attitude of the railroads; they are opposed
to this law. They are resisting its pas
sage by every means in their power, and
have done it every time this proposition
has appeared in the legislature. They
no doubt, have reasons for doing so; the
natural conclusion is that they believe
the state can justly collect more taxes If
it is disposed to do so. and thai the only
way tbey can prevent it is to defeat every
effort iv that direction in the legislature.
The Tribune thinks it would be "so
manifestly improper for a newspaper to
express any opinion as to the truth or
falsity of the accusation" of bribery in the
legislature "until the evidence is made
public' 1 that it calls particular attention
to the "general rule of presumption of
innocence" until the contrary has been
That's well enough as a general propo
sition, applying both to the members and
to the 'controlling officials" of the rail
road companies, to whom the Tribune re
fers. The Tribune is probably not in
nocent enough, however, not to know that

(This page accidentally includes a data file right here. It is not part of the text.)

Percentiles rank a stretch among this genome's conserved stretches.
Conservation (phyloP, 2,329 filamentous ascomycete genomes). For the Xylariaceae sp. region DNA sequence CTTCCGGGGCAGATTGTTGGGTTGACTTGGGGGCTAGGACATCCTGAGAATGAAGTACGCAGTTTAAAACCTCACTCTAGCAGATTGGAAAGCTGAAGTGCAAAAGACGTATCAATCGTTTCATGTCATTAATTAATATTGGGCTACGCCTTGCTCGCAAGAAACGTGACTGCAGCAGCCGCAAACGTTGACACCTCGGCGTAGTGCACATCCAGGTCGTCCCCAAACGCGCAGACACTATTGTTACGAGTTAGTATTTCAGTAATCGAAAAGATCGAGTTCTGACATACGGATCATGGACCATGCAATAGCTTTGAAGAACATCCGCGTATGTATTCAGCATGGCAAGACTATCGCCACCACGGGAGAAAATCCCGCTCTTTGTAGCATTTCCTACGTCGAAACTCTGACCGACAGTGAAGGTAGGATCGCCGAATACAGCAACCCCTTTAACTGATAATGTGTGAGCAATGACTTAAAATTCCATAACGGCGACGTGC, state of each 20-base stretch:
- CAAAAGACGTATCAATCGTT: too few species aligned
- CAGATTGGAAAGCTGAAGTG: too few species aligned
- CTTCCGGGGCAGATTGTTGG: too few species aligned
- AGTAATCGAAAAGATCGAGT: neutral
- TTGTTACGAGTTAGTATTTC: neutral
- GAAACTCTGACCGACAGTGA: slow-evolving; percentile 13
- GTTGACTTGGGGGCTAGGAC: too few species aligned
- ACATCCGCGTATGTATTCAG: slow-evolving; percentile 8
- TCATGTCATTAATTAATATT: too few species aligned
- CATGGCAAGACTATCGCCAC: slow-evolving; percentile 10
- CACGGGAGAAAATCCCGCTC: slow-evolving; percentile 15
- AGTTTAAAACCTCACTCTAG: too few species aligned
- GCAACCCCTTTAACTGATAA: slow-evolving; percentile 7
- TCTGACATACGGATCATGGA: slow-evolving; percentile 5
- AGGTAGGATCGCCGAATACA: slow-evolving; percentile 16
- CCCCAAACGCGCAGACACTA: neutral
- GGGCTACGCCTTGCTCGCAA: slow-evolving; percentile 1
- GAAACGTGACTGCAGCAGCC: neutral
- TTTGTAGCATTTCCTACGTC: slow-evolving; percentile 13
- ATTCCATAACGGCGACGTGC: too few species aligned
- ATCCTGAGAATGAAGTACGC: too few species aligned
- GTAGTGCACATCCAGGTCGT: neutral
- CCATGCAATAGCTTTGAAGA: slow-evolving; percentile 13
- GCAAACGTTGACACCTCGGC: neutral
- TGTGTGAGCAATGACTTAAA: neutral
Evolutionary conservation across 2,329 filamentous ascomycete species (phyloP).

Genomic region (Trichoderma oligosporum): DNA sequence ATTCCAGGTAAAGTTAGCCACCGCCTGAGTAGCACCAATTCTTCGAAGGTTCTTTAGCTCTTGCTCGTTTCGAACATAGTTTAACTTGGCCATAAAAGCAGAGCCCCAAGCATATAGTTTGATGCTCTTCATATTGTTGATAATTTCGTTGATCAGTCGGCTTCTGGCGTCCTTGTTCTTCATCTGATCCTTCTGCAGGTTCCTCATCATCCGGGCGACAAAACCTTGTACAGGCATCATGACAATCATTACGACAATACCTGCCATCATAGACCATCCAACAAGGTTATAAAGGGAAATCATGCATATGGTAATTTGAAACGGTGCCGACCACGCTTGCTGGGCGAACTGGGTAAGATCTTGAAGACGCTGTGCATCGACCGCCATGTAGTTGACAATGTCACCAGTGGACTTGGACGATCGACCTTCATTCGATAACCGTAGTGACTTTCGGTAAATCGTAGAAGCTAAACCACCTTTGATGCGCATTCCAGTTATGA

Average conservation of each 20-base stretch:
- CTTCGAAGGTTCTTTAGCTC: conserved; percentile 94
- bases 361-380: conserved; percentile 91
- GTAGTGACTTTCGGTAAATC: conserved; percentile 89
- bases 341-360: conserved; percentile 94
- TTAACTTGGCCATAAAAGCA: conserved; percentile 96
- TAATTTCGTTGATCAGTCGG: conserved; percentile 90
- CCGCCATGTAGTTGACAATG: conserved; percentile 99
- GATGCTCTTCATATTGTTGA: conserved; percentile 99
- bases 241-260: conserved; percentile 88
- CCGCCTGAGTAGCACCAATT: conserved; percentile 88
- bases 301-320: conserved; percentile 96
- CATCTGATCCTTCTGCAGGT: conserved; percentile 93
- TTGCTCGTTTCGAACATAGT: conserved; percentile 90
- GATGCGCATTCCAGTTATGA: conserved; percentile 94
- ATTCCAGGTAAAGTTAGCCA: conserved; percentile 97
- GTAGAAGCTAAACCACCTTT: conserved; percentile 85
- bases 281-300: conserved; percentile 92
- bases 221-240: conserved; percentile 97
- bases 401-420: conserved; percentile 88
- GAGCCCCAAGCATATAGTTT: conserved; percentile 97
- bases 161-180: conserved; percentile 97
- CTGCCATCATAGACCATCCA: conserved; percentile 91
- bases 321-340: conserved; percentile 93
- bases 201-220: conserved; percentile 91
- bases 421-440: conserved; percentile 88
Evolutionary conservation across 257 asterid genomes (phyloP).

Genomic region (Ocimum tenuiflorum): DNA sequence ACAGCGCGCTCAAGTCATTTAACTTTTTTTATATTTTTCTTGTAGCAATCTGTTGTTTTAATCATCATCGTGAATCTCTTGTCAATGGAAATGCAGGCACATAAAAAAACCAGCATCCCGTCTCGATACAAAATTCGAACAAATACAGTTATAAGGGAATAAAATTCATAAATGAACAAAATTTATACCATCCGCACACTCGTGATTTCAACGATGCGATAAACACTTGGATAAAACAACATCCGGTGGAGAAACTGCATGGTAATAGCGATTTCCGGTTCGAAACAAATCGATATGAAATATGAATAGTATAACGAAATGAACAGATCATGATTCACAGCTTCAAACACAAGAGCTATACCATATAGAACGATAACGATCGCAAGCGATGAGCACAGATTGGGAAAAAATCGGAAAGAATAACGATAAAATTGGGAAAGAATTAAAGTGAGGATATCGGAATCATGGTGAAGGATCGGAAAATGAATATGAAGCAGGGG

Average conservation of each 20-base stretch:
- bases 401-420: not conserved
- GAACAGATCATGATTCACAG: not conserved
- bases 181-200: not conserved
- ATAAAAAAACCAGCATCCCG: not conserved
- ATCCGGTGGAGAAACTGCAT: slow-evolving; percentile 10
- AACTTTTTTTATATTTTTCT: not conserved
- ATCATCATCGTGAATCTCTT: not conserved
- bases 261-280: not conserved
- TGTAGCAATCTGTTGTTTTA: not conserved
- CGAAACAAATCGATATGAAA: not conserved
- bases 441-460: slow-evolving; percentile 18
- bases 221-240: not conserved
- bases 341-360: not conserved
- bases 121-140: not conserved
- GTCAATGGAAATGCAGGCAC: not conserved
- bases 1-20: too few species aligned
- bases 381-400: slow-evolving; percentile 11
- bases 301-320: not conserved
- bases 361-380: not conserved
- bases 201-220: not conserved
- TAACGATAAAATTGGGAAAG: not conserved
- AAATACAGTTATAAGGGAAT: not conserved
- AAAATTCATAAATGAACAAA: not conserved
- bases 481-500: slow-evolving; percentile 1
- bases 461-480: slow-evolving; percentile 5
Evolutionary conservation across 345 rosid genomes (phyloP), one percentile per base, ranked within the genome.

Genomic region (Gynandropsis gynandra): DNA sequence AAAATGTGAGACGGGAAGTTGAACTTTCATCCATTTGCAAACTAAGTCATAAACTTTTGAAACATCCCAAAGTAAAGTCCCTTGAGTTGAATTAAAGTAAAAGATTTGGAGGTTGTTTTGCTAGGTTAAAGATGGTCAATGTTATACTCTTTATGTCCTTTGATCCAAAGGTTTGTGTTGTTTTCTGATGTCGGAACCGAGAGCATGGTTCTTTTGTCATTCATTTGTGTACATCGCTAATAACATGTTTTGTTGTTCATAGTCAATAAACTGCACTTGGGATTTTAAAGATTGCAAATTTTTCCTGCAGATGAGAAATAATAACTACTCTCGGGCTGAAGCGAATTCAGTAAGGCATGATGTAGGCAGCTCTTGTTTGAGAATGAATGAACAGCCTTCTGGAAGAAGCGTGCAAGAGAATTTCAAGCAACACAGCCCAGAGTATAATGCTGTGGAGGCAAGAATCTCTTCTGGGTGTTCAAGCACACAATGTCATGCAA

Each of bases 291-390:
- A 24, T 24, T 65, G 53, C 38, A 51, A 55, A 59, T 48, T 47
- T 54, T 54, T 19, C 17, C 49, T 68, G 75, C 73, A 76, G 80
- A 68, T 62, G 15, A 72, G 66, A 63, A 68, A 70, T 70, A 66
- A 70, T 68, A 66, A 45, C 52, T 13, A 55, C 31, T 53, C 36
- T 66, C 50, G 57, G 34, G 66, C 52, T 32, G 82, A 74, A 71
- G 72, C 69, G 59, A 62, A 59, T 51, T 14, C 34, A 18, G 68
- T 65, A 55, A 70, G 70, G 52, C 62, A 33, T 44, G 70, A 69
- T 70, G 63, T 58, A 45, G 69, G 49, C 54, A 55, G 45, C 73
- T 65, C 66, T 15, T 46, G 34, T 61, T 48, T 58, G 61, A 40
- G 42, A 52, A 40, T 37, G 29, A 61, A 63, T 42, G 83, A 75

while the -controlling officials" of rail
roads are usually very admirable men,
it is not uncommon for railroad com
panies and other large corporations who
deal with state legislatures and city coun
cils, to have connected with them men
who are not so particular as to how the
results they accomplish are brought
about, nor are their methods inquired into
too closely at all times, it often happens
that those above them do not care to
know how certain results are produced, so
it is hardly worth while to try to estab
lish in the public mind the idea that the
railroads in this state could not. be in
duced to influence legislation in their
favor if they thought it necessary to
serve their interests. Nor is the willing
ness of some legislators to accept induce
ments influencing their legislative action
so exceedingly rare and unusual as tc
make it impossible to conceive of any
thing of this kind having been done at
some time or other in the history of Min
By some mistake—a case of "unconsci
ous cerebration" probably—T he Jour
n a 1 referred to a communication from J.
L. Smith of Faribault as having been writ
ten by the superintendent of the schools
for the deaf, notwithstanding its knowl
edge of the fact that Mr. James N. Tate
Is the superintendent of that institution.